The present government is becoming highly unpopular among the ordinary masses because it is trying to impose austerity measures and take away people’s rights, following the dictates of the World Bank and the IMF. It is thereby paving the way for the communal forces led by Rajapaksha, Weerawansa, Dinesh Gunawardena and Vasudeva .This clique is trying to derail working class struggle with so-called patriotic communal politics. The statement made by Dinesh Gunawardena in parliament that there could be a military coup on the agenda and the recent statement by Mahinda Rajapaksha that there could be a change of heads in the parliament in 2017 and that a new government will be formed should not be underestimated. The Maithri- Ranil government is not capable of facing up to the challenge posed by these communal forces. The only force which can counter this immense offensive is the organised working class with left forces who stand up for the right to self-determination for the Tamil people.

Future Challengers

This “Yahapalanaya” (good governance) government is rapidly losing its mass base, not only in the south but also in the in the north, the east, and among the hill country Tamils.  Due to this situation, the government has postponed the local government elections for two years now, which clearly indicates this government’s violation of the democratic rights of the people. The proposal adopted recently by the SLFP group of ministers that the presidential system should not be abolished shows their inability and fear of going before the people in a referendum. (As explained, under the provisions of the present constitution it is necessary to hold a referendum to abolish the executive presidential system.)

As a whole, amidst the deep crisis faced by the capitalist state’s system Maithripala has not been able even to create the democratic environment promised during the run-up to the last election on January 8th. Instead the practice of military and police suppression has again come to the fore. In fact the suppression of the port workers’ struggle at Hambantota and the workers’ and people’s struggle against the proposed devolvement plan for Hambantota is a dress rehearsal for what is to be expected in the future. At present the traditional poor farmers of that area are campaigning against the proposal to hand over 15,000 acres to China.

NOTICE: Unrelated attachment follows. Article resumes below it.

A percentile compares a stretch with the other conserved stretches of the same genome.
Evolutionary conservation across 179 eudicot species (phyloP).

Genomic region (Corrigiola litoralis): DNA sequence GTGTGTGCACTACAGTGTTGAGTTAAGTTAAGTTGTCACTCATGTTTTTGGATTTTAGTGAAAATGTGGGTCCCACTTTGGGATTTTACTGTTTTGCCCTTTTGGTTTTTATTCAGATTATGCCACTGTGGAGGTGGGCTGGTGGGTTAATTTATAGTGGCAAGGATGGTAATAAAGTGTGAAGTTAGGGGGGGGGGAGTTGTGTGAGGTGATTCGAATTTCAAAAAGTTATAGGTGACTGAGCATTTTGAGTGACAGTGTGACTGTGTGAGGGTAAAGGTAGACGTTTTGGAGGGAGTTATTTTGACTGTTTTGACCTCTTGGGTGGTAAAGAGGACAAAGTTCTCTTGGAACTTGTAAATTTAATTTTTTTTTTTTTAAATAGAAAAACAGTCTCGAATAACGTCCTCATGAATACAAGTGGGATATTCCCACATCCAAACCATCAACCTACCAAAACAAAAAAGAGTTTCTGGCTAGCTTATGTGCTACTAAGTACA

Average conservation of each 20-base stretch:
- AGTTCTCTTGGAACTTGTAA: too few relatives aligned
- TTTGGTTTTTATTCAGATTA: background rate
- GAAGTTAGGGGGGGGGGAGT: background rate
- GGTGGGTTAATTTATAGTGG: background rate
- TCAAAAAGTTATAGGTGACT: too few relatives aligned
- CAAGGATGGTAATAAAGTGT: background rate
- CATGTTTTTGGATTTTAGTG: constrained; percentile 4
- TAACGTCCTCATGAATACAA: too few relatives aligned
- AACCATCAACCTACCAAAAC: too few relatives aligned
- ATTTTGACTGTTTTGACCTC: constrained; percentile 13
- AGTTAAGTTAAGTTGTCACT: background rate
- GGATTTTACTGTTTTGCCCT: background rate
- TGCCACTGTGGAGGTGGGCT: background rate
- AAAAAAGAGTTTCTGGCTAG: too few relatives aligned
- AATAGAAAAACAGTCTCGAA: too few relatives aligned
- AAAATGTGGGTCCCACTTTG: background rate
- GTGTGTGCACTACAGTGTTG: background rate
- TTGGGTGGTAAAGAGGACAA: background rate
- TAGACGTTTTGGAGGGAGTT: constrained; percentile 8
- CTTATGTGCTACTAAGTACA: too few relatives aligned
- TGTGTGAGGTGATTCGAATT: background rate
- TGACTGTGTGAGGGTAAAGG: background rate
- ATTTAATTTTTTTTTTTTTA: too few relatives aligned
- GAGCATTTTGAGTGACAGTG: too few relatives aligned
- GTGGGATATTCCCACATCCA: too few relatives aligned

The present government has invited foreign capital in as the only saviour for the economic ills. To put neo-liberal austerity policies into action they are now contemplating steps to introduce new suppressive measures against the working class and the poor which will uproot the rights of the working class won through hard struggles.

There was a proposal in the last Budget to have a five day working week with 45 hours of work. This is an underhand way of exploiting workers more and should be defeated. The trade unions should counter this proposal with the demand for a 5 day working week with 35 hours of work. On the other hand the government is now using the courts to prevent workers from taking trade union action in a clear violation of their fundamental rights. Working class militants should campaign for trade unions to collectively take decisions on common issues like these to stop an erosion of workers’ rights.

The challenge before the left and the trade unions is how to meet this situation. After the defeat of the 1980 general strike the trade union movement has remained in disarray, still unable to overcome the consequences. Though some trade union leaders have moved to act in some form of united framework they are still not prepared to build a common centre which could act and take decisions for the betterment of the working class through struggle.

The efforts made by several trade unions to celebrate the international workers’ day (May Day) is a step forward. But it is not sufficient for facing up to the suppression which could be unleashed by the ruling class against the trade unions, workers, farmers and students engaged in struggle.

It is necessary to begin a dialogue of rank and file activists even for a union centre where trade union leaders could and should meet regularly and take decisions collectively and democratically on matters affecting the working class. The challenges which could emerge during this year can only be faced successfully if a joint centre can be formed that will integrate the working class, oppressed farmers and students struggles together.

Sritunga Jayasuriya

United Socialist Party (CWI-Sri Lanka)